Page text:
It was early 2004 and I found myself suspiciously walking a corridor of the HealthSouth Center in El Segundo, California. Day one’s anticipation of meeting Luc Robitaille had quickly shifted when I caught a glimpse of the Big Aristotle headed towards the Lakers gated asphalt.
The corridor was a rarely used Kings entrance to the Lakers gated lot that was home to a fleet of unattainable luxury. At the time, the King’s all parked in the sister lot out front of the building, but the Lakers, the Lakers were royalty. They were one year removed from their 3 consecutive titles of the early 2000’s and would be on their way back to another finals appearance later that season.
I popped my head out of the door into the Lakers lot, locked in on Shaq, and began walking with a demeanour that I belonged in that lot. I was approaching 10 feet when a security guard, who had been chatting with Shaq, took quick notice of the 155 lb 5’11” Waldo in the lot and intercepted my path, asking to see some credentials. I had credentials but not of the purple and gold variety and was promptly ask to return to the King’s portion of the facility.
I bought myself some time and the brief attention of Shaq, “Is this not where the King’s park? I am supposed to grab something for Sean from his car”. Sean being Sean Avery, the first person that had come to mind as blood pumped through my veins with the excitement that I might just meet Shaquille O’Neal. Shaq chuckled and made his way to the driver side of his Superman adorned Escalade.
“No sir, this is the Laker’s only parking. Head back through that door, down the hall and out the main doors on the left, you’ll find his vehicle there”, as he directed me back to my place of origin. I had bought myself just enough time to hear a fan yell through the fence to Shaq. “Yo Shaq, where Kobe at?”
“Kobe, never leaves the gym bro”.
Though I exhausted every effort, I never did caught a glimpse of the Black Mamba on that trip but I was reminded of Shaq’s insight into the work ethic of one of the greatest players to play the game when the news of yesterday’s tragedy flooded the feeds.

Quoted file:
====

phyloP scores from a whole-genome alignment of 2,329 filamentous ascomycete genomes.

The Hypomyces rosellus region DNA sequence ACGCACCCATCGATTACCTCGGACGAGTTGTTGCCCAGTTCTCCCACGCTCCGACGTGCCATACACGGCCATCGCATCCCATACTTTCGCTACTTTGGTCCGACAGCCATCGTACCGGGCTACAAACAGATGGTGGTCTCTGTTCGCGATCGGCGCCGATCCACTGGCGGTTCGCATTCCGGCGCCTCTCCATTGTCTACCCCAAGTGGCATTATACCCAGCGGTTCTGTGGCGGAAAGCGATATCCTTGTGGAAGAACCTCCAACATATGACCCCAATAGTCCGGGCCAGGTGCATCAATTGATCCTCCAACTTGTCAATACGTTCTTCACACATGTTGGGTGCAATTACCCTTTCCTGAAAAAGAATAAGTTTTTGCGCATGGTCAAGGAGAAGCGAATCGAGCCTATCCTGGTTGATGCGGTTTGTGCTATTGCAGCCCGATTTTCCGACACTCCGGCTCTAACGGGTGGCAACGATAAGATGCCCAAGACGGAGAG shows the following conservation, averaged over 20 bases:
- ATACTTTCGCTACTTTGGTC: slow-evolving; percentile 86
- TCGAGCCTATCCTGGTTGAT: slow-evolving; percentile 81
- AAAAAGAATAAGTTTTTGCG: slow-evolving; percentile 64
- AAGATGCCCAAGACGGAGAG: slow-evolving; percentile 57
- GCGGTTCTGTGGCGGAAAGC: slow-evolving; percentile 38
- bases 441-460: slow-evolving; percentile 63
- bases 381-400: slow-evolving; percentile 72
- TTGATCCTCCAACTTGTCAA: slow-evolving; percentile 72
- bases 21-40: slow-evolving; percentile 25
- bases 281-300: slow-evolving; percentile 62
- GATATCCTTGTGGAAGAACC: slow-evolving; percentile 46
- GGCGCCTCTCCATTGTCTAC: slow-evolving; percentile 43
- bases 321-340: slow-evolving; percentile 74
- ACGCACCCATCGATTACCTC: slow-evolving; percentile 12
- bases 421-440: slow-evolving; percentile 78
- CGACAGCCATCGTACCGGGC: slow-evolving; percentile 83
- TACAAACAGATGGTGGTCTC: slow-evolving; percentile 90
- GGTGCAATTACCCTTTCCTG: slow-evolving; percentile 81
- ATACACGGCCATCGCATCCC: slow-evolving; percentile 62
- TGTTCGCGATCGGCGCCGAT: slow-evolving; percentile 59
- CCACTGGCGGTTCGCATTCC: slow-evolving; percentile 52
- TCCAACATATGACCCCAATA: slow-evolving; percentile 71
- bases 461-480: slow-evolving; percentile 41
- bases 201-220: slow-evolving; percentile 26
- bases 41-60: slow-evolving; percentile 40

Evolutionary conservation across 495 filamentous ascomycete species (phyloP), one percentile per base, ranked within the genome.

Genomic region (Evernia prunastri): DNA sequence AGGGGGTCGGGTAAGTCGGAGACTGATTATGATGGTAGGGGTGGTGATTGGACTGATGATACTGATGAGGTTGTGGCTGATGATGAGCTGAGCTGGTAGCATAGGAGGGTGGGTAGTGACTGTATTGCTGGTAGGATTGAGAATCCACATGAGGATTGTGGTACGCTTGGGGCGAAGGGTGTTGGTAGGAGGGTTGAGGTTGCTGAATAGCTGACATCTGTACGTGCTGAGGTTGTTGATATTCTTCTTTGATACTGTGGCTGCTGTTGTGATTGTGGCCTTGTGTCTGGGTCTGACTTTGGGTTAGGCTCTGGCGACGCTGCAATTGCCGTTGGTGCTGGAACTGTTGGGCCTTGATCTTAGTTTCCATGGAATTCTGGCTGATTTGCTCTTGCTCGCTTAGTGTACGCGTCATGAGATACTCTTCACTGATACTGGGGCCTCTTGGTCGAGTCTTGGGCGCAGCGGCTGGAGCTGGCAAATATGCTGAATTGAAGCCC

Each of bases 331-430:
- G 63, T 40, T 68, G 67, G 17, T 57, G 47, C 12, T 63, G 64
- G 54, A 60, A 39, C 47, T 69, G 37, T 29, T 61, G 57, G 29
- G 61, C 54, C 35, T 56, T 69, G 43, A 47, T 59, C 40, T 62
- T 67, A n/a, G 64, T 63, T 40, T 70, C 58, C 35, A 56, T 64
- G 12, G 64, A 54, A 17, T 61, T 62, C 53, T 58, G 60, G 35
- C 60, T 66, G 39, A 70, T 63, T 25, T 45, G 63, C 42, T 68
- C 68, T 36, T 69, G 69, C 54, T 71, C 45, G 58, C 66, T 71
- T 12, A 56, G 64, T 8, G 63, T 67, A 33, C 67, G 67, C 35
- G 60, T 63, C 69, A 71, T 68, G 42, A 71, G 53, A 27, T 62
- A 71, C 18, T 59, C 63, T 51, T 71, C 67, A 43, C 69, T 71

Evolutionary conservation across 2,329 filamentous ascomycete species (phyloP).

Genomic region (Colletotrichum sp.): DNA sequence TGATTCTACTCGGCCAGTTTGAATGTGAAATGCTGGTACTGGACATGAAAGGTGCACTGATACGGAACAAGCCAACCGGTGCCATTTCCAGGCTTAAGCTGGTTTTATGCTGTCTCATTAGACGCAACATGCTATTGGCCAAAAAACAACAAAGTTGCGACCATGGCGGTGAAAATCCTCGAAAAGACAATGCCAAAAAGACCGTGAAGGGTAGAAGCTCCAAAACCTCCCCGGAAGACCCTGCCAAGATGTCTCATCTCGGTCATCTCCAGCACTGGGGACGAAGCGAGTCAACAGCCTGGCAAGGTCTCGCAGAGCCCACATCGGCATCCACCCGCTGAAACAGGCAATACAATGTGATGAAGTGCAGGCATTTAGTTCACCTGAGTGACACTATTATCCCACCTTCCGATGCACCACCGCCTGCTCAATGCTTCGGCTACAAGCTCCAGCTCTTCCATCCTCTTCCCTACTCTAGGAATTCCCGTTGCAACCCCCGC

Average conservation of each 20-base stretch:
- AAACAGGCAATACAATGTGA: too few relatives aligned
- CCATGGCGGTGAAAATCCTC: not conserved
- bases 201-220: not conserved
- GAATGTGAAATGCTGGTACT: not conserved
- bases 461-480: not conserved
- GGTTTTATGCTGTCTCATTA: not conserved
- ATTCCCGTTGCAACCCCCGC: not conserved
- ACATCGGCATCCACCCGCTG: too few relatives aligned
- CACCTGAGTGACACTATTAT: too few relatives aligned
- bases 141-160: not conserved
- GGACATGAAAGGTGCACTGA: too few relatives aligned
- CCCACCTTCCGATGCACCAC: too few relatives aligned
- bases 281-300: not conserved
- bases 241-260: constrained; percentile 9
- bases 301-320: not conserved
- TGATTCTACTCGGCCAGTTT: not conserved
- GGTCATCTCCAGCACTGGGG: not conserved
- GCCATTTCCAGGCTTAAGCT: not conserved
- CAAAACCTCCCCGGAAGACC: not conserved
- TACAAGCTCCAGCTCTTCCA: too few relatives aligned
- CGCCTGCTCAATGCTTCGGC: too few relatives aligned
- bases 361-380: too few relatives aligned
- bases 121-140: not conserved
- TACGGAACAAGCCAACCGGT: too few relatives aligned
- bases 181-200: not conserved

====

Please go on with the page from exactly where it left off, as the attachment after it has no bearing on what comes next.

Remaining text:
Yesterday served as a sobering reminder of the fragile and temporary nature of life. A reminder that we can do our best to strategically plan out our future, carefully attempt to script out each chapter and rehearse the game plan over and over until it becomes second nature. But the harsh reality, we don’t know how it ends. We can’t control or prepare for our last breath, our last conversation or our last goodbye.
What this tragedy has brought to light is the scope and impact that Kobe had on a worldwide audience. As Phil Jackson simply put it, “Kobe was special in many ways to many people”. Like all of us, he wasn’t perfect. But his work ethic, determination, dedication to his craft and family mixed with an inability to accept mediocrity in his life resonated with a large audience.
It’s disheartening that we will never get to see how this Mamba Mentality will translate to Kobe’s second act of life as an author, creator, mentor, coach and father but what we can take from it I think is of incredible value. Sports are full of cliche, the exact opposite of what Kobe stood for, but I think this story, The Kobe Story, serves as a cliche reminder that life is short. You get from this life what you put into it and each day presents us with an opportunity to be or make a difference. Though Kobe and Gianna are no longer with us we still have the opportunity to define our legacy.
Rest in peace Gianna and Kobe Bryant, John, Keri and Alyssa Altobelli, Christina Mauser, Sarah and Payton Chester and Ara Zobayan. Our thoughts and prayers go out to Kobe’s greatest loves – Vanessa and the girls – the Bryant family and those who considered Kobe a friend, peer or inspiration.